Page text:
Plenty of New Zealanders regularly question whether they should keep paying their insurance premiums. We understand it gets hard at times to manage the cost. But we know first hand the difference insurance can make. Kate’s story is a testament to that. Kate and her husband took out life cover and trauma cover back in 2009. From the start they were great believers in insurance and how important it was to protect their family. And insurance did change their lives.
5 years after putting their insurance in place, Kate was diagnosed with cancer. It was discovered by chance, while she was having surgery for endometriosis. The surgeon initially thought that the lump on her appendix was part of her endometriosis, but the biopsy revealed otherwise. Kate was called to the doctor’s office where she was told she had cancer and the specialist suggested she undergo another surgery to remove it.
But Kate’s body was telling her otherwise. Her surgery for endometriosis had taken 8 hours and a great toll on her wellbeing. She did not want to have more surgery. After consulting with several specialists, they agreed that if she had regular yearly screens no treatment was needed.
4 years later, in 2018 Kate met with Sarah Kirkwood, mortgage specialist at Apex, to discuss her home loan. At the time, Kate mentioned to Sarah that she was concerned about the amount of money she was spending on her insurance and she was also thinking about increasing her life cover. Kate was supporting her son through his studies and her father had been hospitalised, so costs were creeping up.
Sarah asked Kate to speak to Stephen France, who is an insurance and investment specialist at Apex.
When talking to Stephen, Kate mentioned that she thought that they would be better off having more life cover than paying for trauma cover, but she asked Stephen whether her having had cancer would make it harder to get more cover. Kate then told Stephen about her cancer diagnosis and Stephen asked if she had claimed on her trauma insurance at the time. Kate said no: “I thought my trauma insurance was only for terminal cases, I didn’t think I could claim”.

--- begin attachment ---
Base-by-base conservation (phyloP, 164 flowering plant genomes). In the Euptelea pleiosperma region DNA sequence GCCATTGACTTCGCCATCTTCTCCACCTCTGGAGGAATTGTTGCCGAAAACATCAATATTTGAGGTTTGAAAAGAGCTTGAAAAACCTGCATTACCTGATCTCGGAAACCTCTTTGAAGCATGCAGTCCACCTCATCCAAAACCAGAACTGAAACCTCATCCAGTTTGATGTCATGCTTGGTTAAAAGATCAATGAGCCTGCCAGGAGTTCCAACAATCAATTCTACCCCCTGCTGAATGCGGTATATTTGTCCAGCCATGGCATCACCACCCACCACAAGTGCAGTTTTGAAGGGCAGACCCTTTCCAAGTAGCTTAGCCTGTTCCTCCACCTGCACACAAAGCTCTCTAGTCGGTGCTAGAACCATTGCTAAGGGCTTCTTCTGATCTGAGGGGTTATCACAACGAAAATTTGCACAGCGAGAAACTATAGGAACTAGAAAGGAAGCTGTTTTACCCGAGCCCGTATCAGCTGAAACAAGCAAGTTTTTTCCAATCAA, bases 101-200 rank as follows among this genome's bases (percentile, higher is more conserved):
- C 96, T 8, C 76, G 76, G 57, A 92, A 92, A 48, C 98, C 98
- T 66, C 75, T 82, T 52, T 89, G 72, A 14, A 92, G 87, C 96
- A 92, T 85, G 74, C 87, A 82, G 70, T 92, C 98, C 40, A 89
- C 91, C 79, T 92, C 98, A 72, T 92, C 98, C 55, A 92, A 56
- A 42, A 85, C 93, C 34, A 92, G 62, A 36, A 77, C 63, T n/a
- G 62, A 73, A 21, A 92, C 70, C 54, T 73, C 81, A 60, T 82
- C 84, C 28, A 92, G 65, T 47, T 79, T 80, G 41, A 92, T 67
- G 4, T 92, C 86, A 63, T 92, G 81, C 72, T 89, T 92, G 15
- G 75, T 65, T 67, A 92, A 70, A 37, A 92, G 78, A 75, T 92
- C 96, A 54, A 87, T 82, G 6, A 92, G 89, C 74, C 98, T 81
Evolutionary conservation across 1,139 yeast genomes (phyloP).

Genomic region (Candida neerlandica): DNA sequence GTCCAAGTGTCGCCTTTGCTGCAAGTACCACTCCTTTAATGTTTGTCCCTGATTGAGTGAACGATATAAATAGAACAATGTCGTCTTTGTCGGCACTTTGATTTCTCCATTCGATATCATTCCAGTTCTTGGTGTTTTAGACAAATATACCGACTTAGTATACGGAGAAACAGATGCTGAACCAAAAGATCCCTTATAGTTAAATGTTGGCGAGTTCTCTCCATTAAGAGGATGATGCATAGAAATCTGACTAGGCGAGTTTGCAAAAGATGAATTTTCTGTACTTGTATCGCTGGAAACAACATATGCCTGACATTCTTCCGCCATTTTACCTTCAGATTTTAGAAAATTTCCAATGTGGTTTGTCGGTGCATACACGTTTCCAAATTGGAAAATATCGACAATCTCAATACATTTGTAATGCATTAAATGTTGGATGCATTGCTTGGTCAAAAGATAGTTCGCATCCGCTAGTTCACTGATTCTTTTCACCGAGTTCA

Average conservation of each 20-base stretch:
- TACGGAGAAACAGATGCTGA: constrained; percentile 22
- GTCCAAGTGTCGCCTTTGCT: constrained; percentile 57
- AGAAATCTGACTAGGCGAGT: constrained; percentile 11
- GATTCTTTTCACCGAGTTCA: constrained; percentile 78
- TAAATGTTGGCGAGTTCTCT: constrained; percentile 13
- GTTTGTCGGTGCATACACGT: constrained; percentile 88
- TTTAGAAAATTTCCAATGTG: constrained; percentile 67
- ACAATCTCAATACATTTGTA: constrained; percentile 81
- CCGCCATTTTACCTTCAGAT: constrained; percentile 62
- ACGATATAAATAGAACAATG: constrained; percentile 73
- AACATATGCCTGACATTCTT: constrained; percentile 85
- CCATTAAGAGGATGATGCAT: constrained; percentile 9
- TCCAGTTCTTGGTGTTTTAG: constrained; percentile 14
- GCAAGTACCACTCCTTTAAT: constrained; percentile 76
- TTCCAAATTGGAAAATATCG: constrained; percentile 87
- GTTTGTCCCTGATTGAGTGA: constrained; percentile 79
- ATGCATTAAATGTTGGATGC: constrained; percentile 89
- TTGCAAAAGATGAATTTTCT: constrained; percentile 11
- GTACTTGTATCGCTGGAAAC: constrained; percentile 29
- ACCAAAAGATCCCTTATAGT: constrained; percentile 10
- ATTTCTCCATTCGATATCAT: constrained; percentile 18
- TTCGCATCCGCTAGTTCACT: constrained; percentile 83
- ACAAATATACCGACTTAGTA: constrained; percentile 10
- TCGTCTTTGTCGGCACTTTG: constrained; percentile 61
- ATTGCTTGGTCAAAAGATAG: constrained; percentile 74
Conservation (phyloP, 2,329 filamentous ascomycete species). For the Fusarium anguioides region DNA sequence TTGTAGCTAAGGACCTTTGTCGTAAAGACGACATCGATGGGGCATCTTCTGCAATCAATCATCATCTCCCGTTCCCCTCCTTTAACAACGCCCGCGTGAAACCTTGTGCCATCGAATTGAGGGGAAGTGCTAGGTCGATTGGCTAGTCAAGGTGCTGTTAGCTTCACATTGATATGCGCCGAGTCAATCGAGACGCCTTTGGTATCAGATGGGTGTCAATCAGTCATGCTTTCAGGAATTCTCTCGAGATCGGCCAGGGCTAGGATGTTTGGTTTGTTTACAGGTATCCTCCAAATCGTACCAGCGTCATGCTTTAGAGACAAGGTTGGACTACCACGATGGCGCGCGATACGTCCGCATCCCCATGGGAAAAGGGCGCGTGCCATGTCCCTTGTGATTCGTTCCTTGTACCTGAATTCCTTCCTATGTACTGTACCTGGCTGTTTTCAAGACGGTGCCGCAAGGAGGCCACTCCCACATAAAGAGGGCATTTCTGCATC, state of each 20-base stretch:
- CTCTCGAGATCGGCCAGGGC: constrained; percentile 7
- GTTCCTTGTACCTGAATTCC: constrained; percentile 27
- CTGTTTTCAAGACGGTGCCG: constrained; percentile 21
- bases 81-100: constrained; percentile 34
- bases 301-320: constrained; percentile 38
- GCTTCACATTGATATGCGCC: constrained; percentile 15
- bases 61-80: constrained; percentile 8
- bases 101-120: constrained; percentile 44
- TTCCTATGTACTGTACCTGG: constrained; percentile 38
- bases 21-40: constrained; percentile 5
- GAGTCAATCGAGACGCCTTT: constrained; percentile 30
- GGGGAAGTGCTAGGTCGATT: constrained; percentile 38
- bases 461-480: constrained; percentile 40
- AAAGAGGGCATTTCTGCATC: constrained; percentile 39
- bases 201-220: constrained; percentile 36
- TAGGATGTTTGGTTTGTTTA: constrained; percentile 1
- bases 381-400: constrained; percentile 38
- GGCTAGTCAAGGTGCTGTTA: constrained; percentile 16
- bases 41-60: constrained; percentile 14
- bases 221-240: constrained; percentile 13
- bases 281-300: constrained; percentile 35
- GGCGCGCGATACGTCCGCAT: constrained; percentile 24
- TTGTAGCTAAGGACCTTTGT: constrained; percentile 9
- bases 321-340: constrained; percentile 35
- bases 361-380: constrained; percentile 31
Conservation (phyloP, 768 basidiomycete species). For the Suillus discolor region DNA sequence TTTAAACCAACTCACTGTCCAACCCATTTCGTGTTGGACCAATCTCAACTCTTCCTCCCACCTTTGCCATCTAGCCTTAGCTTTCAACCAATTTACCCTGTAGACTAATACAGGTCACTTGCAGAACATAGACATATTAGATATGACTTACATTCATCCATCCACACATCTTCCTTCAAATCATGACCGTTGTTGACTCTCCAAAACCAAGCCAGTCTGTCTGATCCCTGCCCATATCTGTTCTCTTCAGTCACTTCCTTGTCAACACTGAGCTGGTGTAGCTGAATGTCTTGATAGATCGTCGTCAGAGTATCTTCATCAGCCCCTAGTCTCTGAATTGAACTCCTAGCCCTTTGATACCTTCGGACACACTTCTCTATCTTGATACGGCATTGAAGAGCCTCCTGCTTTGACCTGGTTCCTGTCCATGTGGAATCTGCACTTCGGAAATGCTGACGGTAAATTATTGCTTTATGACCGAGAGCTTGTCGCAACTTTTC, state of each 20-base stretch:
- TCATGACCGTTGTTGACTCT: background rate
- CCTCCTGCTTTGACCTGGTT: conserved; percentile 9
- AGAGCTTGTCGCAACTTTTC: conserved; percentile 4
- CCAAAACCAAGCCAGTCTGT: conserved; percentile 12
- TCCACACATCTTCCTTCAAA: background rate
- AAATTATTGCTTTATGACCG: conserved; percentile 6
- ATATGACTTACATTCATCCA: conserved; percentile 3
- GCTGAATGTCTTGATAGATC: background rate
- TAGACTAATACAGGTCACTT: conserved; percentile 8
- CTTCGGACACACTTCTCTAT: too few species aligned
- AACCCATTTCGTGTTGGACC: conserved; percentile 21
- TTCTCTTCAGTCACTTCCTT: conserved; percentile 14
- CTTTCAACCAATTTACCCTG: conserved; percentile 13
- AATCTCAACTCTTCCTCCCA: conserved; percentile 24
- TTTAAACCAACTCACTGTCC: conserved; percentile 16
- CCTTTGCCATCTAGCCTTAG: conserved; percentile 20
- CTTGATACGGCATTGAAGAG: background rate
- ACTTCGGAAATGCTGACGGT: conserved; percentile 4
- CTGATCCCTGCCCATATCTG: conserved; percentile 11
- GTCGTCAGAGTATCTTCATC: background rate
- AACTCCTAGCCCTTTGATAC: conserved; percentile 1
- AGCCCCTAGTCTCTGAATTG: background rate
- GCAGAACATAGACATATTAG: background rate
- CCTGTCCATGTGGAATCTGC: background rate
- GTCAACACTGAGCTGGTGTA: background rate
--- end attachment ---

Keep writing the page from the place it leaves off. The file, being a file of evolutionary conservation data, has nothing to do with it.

Stephen asked Kate to look for her medical notes and fill in a claim form. Kate didn’t pay too much attention to it, in her mind there was a very slim chance she was getting her claim approved, after all she didn’t have surgery. It took Stephen several calls and follow-ups to get Kate to complete the claim form. “For that I will be forever grateful to Steve, he didn’t give up on me, he persisted”, says Kate.
The day after Kate sent her claim papers through to Stephen, he asked her to meet her and her husband after work as soon as possible. It was only then that Kate thought her claim could have been approved, but she continued to think she would only receive a partial payment. When Stephen told her she was being paid $200,000 (full payment) she couldn’t believe it. She recalls, “To be honest, I only believed it when I saw the money in my bank account”.
After she received the payment, the family chose to spend a small part of it renovating their bathrooms and buying their son a new laptop for his studies. “I even got myself a new big TV. One that I have been wanting for a while but didn’t feel I could spend that much money on, to be honest” says Kate.
The big difference the money made for them was related to their mortgage. Sarah recommended a way to restructure their mortgage which allows them to offset the money against the interest they pay, all whilst still be able to access to the money. “It is saving us $8,000 per year”.
“My husband told me that, whatever we do, we should keep the insurance for him going”, says Kate.
Although Kate continues to have regular screens, she has been healthy since her diagnosis. She appreciates the fact that she got to speak to Stephen before cancelling her policy and that the claims process was so smooth. “Mostly I’m just thankful to Steve for his patience, the only reason we received this claim payment is because he kept going to do the right thing by us”, says Kate. This is what Client First means to us.
 Kate is not our clients real name as she requested to remain anonymous. Her story and the facts in this article are all real.